Publication details

SYSTEMIC RESISTANCE OF PLANTS, THEORY VS. PRACTICE

Authors

MIKEŠ Vladimír LOCHMAN Jan KAŠPAROVSKÝ Tomáš

Year of publication 2006
Type Conference abstract
MU Faculty or unit

Faculty of Science

Citation
Description Plants react to pathogen attack through complex adaptive responses. Some of the responses are constitutive and pathogen non-specific, but a majority of them are induced after recognition of some feature of the pathogen. Several alterations in cellular metabolism occur as an outcome of pathogen interaction. The defense responses are expressed through accumulation of downstream signaling molecules which in turn regulate expression of defense through cell wall strengthening, lignification, phytoalexin synthesis and expression of localized cell death. In addition, this set of events leads to the expression of induced resistance. Based on differences in signaling pathways and spectra of effectiveness, different types of induced resistance have been defined. The classic form of induced resistance is referred as systemic acquired resistance (SAR) and takes place in distal plant parts upon localized infection by a pathogen. Accumulation of pathogenesis-related proteins occurs directly upon induction of SAR. Many studies have focused on the mechanisms of positive regulation regarding the expression of defense genes in plants. Thus, the simplest strategy includes the application of elicitors (alginates, carrageenans, fucans, laminarin, chitosan, etc.) or signaling molecules in agriculture, which can provide an alternative strategy in crop protection to reduce or replace the overwhelming application of chemical pesticides. This paper aims to compare the advantage of these methods and their practical impacts.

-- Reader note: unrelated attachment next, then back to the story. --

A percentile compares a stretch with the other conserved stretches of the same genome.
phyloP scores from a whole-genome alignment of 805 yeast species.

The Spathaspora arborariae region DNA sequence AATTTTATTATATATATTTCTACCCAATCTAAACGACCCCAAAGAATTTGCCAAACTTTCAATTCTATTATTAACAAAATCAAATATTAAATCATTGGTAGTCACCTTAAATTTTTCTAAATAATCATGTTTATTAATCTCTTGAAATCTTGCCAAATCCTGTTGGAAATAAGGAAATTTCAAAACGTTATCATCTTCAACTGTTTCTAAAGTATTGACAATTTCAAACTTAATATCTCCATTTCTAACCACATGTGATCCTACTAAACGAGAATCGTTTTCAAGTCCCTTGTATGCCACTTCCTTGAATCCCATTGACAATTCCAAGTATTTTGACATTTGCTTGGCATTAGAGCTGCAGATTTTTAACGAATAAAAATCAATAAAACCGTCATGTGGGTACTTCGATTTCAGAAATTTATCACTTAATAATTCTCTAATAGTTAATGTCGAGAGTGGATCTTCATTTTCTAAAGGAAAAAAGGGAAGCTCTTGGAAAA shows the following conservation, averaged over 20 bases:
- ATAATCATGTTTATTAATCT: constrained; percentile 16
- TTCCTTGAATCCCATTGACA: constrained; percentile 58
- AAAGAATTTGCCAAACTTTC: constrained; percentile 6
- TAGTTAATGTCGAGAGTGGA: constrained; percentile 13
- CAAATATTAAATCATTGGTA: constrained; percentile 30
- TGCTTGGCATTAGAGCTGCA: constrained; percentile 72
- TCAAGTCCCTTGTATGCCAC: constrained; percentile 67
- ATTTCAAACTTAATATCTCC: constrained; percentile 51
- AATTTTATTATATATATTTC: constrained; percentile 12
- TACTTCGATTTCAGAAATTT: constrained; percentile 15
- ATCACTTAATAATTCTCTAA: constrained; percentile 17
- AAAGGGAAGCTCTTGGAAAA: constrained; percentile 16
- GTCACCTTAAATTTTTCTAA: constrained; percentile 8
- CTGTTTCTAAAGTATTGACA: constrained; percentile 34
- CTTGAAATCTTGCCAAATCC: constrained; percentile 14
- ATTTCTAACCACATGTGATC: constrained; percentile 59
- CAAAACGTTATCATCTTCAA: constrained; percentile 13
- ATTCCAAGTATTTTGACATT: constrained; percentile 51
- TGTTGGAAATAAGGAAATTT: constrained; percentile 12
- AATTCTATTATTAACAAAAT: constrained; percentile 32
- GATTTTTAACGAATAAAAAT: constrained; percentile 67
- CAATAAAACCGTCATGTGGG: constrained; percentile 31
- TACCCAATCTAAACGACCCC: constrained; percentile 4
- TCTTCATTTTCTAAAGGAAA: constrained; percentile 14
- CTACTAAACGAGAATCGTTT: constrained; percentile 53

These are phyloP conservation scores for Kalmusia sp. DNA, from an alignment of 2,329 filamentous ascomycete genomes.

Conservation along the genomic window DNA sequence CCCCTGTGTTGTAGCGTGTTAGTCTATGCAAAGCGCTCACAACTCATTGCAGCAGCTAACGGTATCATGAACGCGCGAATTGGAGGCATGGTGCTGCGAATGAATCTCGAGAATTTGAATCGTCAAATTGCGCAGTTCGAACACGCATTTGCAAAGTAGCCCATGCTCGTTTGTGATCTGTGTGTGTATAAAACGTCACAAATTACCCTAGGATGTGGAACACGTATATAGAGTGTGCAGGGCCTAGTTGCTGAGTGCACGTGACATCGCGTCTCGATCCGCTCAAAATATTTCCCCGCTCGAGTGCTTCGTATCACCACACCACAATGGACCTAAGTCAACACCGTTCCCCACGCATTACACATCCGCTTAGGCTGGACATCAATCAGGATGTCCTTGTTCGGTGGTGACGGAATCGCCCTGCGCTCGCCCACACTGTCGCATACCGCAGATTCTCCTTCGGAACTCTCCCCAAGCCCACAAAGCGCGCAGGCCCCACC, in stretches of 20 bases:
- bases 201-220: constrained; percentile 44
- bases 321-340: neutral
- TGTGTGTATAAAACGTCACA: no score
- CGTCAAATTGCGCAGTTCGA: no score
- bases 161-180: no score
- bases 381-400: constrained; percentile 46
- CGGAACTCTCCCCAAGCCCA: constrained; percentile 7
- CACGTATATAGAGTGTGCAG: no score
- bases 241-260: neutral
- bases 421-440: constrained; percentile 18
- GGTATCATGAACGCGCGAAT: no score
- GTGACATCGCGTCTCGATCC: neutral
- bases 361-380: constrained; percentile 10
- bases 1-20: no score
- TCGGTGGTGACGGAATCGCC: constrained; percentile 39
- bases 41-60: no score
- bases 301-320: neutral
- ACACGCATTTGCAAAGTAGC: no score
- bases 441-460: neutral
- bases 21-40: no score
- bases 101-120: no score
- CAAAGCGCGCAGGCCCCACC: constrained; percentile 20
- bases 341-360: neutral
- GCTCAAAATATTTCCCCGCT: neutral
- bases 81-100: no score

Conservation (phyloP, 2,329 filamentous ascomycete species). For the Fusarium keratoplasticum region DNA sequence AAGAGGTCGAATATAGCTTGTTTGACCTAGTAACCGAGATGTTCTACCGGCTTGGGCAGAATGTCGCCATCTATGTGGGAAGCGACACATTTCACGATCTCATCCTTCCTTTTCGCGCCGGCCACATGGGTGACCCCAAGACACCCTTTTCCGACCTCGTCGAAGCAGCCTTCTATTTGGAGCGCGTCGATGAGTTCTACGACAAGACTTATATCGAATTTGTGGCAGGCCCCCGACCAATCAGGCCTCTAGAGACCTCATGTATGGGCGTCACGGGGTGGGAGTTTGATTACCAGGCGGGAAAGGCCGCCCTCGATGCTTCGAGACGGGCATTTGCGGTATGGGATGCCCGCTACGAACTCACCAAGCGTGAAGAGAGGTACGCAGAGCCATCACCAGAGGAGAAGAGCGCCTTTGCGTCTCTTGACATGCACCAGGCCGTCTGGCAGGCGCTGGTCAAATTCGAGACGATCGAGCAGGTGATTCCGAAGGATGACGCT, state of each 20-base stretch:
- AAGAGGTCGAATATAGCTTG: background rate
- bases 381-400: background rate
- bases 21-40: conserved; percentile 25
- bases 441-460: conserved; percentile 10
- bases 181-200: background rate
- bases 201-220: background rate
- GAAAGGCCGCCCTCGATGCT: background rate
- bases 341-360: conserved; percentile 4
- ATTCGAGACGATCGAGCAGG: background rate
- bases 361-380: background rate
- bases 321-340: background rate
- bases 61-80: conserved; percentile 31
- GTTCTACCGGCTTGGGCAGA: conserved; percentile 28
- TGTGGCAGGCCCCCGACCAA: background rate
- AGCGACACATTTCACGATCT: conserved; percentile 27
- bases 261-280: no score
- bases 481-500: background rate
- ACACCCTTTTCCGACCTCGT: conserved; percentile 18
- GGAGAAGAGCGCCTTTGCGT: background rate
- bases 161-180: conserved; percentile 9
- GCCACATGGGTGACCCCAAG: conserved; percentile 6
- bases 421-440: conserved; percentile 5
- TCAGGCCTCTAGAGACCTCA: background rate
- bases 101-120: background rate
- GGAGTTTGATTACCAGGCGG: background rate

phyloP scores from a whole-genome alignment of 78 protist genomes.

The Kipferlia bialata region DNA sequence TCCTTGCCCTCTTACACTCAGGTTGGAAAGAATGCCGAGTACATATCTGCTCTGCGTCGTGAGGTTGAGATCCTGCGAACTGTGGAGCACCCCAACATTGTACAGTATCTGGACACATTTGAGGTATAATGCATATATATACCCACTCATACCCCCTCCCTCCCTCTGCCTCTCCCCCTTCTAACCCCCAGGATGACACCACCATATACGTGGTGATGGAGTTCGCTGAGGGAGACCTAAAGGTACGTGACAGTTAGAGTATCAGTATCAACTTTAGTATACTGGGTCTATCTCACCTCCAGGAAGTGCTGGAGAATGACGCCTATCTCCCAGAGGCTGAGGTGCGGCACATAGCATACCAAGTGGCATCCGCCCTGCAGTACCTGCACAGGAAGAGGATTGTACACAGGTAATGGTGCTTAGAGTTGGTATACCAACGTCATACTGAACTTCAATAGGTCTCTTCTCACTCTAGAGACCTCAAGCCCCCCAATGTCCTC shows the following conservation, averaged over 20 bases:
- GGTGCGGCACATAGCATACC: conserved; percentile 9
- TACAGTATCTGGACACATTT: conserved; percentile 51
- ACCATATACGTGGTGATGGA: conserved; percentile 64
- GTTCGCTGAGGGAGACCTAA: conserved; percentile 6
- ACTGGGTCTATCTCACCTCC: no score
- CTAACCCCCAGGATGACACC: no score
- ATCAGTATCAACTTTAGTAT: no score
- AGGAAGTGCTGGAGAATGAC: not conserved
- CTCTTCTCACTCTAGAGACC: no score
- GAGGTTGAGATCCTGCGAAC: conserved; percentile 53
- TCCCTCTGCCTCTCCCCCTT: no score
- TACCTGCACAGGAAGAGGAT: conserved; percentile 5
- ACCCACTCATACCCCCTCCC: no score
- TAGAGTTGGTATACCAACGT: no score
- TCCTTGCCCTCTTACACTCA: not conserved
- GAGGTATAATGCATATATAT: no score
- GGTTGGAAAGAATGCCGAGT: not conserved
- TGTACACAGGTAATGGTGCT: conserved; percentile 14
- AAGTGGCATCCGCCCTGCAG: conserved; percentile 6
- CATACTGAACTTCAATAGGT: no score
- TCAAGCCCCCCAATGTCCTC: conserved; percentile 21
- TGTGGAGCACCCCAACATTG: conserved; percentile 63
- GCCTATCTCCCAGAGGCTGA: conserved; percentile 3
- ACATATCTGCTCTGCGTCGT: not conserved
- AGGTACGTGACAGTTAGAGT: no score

Related projects:

You are running an old browser version. We recommend updating your browser to its latest version.

More info